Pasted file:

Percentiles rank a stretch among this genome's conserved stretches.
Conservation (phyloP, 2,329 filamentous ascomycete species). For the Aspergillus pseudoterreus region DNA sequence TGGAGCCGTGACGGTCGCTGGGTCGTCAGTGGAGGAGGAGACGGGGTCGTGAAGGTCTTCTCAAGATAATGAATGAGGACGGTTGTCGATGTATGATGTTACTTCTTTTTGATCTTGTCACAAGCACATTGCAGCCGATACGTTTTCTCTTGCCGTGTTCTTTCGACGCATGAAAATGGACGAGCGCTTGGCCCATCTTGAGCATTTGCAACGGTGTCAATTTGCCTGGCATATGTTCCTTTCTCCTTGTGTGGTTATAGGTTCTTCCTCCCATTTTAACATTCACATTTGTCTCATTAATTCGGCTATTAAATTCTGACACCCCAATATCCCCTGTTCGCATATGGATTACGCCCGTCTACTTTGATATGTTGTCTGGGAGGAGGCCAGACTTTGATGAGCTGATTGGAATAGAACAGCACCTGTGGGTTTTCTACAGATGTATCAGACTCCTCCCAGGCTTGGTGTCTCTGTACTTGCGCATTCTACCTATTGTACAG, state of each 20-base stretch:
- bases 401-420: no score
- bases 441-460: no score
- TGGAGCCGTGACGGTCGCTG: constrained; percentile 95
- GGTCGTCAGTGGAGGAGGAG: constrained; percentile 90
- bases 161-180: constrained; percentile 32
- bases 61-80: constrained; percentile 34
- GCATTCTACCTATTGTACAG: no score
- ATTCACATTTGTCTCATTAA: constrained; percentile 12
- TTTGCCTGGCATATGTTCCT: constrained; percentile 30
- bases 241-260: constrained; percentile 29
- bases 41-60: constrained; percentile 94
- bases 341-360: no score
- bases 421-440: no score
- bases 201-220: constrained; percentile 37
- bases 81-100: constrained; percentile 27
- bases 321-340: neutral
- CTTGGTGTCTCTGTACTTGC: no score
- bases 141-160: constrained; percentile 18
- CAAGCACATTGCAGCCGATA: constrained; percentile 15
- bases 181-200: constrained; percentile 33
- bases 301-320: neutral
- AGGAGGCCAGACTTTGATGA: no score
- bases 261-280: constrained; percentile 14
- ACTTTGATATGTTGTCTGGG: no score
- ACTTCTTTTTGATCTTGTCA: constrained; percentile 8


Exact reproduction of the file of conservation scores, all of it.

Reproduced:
Percentiles rank a stretch among this genome's conserved stretches.
Conservation (phyloP, 2,329 filamentous ascomycete species). For the Aspergillus pseudoterreus region DNA sequence TGGAGCCGTGACGGTCGCTGGGTCGTCAGTGGAGGAGGAGACGGGGTCGTGAAGGTCTTCTCAAGATAATGAATGAGGACGGTTGTCGATGTATGATGTTACTTCTTTTTGATCTTGTCACAAGCACATTGCAGCCGATACGTTTTCTCTTGCCGTGTTCTTTCGACGCATGAAAATGGACGAGCGCTTGGCCCATCTTGAGCATTTGCAACGGTGTCAATTTGCCTGGCATATGTTCCTTTCTCCTTGTGTGGTTATAGGTTCTTCCTCCCATTTTAACATTCACATTTGTCTCATTAATTCGGCTATTAAATTCTGACACCCCAATATCCCCTGTTCGCATATGGATTACGCCCGTCTACTTTGATATGTTGTCTGGGAGGAGGCCAGACTTTGATGAGCTGATTGGAATAGAACAGCACCTGTGGGTTTTCTACAGATGTATCAGACTCCTCCCAGGCTTGGTGTCTCTGTACTTGCGCATTCTACCTATTGTACAG, state of each 20-base stretch:
- bases 401-420: no score
- bases 441-460: no score
- TGGAGCCGTGACGGTCGCTG: constrained; percentile 95
- GGTCGTCAGTGGAGGAGGAG: constrained; percentile 90
- bases 161-180: constrained; percentile 32
- bases 61-80: constrained; percentile 34
- GCATTCTACCTATTGTACAG: no score
- ATTCACATTTGTCTCATTAA: constrained; percentile 12
- TTTGCCTGGCATATGTTCCT: constrained; percentile 30
- bases 241-260: constrained; percentile 29
- bases 41-60: constrained; percentile 94
- bases 341-360: no score
- bases 421-440: no score
- bases 201-220: constrained; percentile 37
- bases 81-100: constrained; percentile 27
- bases 321-340: neutral
- CTTGGTGTCTCTGTACTTGC: no score
- bases 141-160: constrained; percentile 18
- CAAGCACATTGCAGCCGATA: constrained; percentile 15
- bases 181-200: constrained; percentile 33
- bases 301-320: neutral
- AGGAGGCCAGACTTTGATGA: no score
- bases 261-280: constrained; percentile 14
- ACTTTGATATGTTGTCTGGG: no score
- ACTTCTTTTTGATCTTGTCA: constrained; percentile 8